The center will provide educational models and professional development for high school and higher education faculty and create an online repository of resources that can be used for building seamless, stackable credential career pathways in advanced manufacturing. These models will incorporate industry credentials, micro-credentials, badging and certificates that will prepare students for lucrative jobs in advanced manufacturing.
The center will be guided by national leaders from other Advanced Technological Education Centers and projects, as well as by national equity associations to identify successful strategies for recruiting and retaining people from underrepresented communities in the next generation manufacturing workforce.
The center aims address the need for a pipeline of students pursuing careers in advanced manufacturing starting in high school. It will also strengthen career pathways that include robust degree programs at community colleges, that can then transfer, without loss of credit, to university programs.
“I am extremely proud of our dedicated leadership team composed of our College of Technology, our Advanced Manufacturing Centers, and our national partners, whose expertise and passion will drive the creation of the National Science Foundation’s National Center for Next Generation Manufacturing (NCNGM),” Dr. James Lombella, regional president, North-West Region, Connecticut Community Colleges, said. “We are very appreciative to NSF for this award as well for previous NSF funding that has created the infrastructure that will be the basis of the successful implementation of this center. The National Center for Next Generation Manufacturing will address not only current workforce needs, but also the workforce of the future that includes robotics, mechatronics, supply chain, co-bots, smart manufacturing, and machine learning. As a result, the NCNGM will create the cutting-edge workforce that will ensure that US manufacturing continues to be a global, competitive leader in all manufacturing sectors.”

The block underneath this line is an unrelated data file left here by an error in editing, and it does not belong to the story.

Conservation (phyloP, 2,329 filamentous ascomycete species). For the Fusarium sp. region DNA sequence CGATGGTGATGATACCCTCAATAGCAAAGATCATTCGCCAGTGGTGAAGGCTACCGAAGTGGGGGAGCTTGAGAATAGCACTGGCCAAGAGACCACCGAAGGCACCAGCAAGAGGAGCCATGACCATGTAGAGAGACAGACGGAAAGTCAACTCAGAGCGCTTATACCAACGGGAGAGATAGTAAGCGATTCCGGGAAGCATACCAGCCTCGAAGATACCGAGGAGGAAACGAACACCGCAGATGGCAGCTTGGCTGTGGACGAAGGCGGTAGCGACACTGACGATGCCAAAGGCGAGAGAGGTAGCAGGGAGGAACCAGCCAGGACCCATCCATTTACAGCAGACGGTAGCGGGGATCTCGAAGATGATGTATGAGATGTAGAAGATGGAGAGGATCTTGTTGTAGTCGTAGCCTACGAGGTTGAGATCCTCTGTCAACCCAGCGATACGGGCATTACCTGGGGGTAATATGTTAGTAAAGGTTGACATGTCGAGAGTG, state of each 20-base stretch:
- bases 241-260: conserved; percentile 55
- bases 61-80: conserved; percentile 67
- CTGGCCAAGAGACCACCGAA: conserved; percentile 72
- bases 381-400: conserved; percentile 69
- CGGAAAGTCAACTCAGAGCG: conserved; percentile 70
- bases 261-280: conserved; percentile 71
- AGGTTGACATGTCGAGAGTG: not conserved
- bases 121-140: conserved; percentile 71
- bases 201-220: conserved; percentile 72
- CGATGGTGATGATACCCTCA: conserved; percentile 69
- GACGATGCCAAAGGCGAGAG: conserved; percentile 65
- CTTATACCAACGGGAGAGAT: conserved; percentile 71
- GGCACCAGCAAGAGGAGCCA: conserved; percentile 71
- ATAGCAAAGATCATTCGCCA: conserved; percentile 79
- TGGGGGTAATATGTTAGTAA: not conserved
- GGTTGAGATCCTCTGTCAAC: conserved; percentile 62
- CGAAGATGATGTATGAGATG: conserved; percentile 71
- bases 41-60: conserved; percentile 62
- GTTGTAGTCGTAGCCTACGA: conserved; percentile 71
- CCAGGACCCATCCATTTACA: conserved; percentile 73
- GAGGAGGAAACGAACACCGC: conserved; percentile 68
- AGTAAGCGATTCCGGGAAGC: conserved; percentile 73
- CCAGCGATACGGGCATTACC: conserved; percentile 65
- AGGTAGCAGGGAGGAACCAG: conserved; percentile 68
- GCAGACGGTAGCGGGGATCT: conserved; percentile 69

“We are excited to have this national center at Tunxis, which will play an important role in helping colleges nationwide advance their manufacturing programs and meet the high demand for skilled workers,” Dr. Darryl Reome, Tunxis Community College campus CEO, said.
“The Connecticut Community Colleges’ College of Technology and the NSF funding that it has received, has enabled us to be a driver of advanced manufacturing education that prepares graduates for careers in the manufacturing,” Karen Wosczyna-Birch, executive director of the Regional Center for Next Generation Manufacturing, said. “The new National Center for Next Generation Manufacturing, with its national partners from multiple sectors of education, industry, government, and other stakeholders, will ensure that community colleges across the United States will prepare faculty and a diverse population of students for Industry 4.0. As a result, the NCNGM will ensure that equity and access is the cornerstone for creating the advanced manufacturing workforce critical for manufacturing companies in the U.S. to remain competitive.”
“We are so excited about this grant,” Cindy Bombard, president and CEO of Central Connecticut Chambers of Commerce, said. “It will offer so many opportunities to students as well as assisting so many of our manufacturers in the central region who have been looking to fill open and new positions. This will help create a much-needed talent pipeline for our Connecticut manufacturers.”
Tunxis Community College expects to host a groundbreaking ceremony for the Spring Lane building in coming weeks.